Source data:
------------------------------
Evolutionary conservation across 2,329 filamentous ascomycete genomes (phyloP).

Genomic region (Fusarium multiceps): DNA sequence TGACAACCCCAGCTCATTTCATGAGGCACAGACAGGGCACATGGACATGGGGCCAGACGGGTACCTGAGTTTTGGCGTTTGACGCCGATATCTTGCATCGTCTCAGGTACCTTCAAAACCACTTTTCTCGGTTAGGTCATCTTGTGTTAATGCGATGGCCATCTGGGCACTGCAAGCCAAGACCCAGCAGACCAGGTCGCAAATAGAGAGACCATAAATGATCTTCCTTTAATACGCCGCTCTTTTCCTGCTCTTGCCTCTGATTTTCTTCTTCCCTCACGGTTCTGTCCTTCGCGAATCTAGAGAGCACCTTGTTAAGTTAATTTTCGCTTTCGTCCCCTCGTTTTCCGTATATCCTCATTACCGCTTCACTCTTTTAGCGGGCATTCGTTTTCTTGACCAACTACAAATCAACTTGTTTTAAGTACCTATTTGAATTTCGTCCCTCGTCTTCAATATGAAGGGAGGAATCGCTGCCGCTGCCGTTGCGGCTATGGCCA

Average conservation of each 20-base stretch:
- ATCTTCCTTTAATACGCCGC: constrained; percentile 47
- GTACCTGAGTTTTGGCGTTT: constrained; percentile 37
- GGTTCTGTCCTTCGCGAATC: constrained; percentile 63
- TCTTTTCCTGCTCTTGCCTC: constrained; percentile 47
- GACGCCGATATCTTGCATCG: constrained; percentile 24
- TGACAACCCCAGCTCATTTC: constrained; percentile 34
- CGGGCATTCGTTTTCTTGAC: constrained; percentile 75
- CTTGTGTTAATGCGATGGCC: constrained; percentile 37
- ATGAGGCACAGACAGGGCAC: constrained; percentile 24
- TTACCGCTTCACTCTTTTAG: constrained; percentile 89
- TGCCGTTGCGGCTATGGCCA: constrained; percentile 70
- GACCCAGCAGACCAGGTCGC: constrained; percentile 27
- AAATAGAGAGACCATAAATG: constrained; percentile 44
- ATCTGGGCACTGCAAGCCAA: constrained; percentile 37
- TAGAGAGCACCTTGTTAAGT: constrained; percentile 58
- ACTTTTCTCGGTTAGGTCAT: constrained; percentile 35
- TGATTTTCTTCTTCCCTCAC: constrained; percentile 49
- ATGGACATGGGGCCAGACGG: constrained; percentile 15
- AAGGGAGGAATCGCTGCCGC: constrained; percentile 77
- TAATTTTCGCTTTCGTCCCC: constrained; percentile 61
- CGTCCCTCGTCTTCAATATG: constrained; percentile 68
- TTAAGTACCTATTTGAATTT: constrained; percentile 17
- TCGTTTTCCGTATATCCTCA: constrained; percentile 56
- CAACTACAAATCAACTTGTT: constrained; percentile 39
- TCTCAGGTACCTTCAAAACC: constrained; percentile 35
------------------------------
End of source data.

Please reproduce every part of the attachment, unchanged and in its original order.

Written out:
Evolutionary conservation across 2,329 filamentous ascomycete genomes (phyloP).

Genomic region (Fusarium multiceps): DNA sequence TGACAACCCCAGCTCATTTCATGAGGCACAGACAGGGCACATGGACATGGGGCCAGACGGGTACCTGAGTTTTGGCGTTTGACGCCGATATCTTGCATCGTCTCAGGTACCTTCAAAACCACTTTTCTCGGTTAGGTCATCTTGTGTTAATGCGATGGCCATCTGGGCACTGCAAGCCAAGACCCAGCAGACCAGGTCGCAAATAGAGAGACCATAAATGATCTTCCTTTAATACGCCGCTCTTTTCCTGCTCTTGCCTCTGATTTTCTTCTTCCCTCACGGTTCTGTCCTTCGCGAATCTAGAGAGCACCTTGTTAAGTTAATTTTCGCTTTCGTCCCCTCGTTTTCCGTATATCCTCATTACCGCTTCACTCTTTTAGCGGGCATTCGTTTTCTTGACCAACTACAAATCAACTTGTTTTAAGTACCTATTTGAATTTCGTCCCTCGTCTTCAATATGAAGGGAGGAATCGCTGCCGCTGCCGTTGCGGCTATGGCCA

Average conservation of each 20-base stretch:
- ATCTTCCTTTAATACGCCGC: constrained; percentile 47
- GTACCTGAGTTTTGGCGTTT: constrained; percentile 37
- GGTTCTGTCCTTCGCGAATC: constrained; percentile 63
- TCTTTTCCTGCTCTTGCCTC: constrained; percentile 47
- GACGCCGATATCTTGCATCG: constrained; percentile 24
- TGACAACCCCAGCTCATTTC: constrained; percentile 34
- CGGGCATTCGTTTTCTTGAC: constrained; percentile 75
- CTTGTGTTAATGCGATGGCC: constrained; percentile 37
- ATGAGGCACAGACAGGGCAC: constrained; percentile 24
- TTACCGCTTCACTCTTTTAG: constrained; percentile 89
- TGCCGTTGCGGCTATGGCCA: constrained; percentile 70
- GACCCAGCAGACCAGGTCGC: constrained; percentile 27
- AAATAGAGAGACCATAAATG: constrained; percentile 44
- ATCTGGGCACTGCAAGCCAA: constrained; percentile 37
- TAGAGAGCACCTTGTTAAGT: constrained; percentile 58
- ACTTTTCTCGGTTAGGTCAT: constrained; percentile 35
- TGATTTTCTTCTTCCCTCAC: constrained; percentile 49
- ATGGACATGGGGCCAGACGG: constrained; percentile 15
- AAGGGAGGAATCGCTGCCGC: constrained; percentile 77
- TAATTTTCGCTTTCGTCCCC: constrained; percentile 61
- CGTCCCTCGTCTTCAATATG: constrained; percentile 68
- TTAAGTACCTATTTGAATTT: constrained; percentile 17
- TCGTTTTCCGTATATCCTCA: constrained; percentile 56
- CAACTACAAATCAACTTGTT: constrained; percentile 39
- TCTCAGGTACCTTCAAAACC: constrained; percentile 35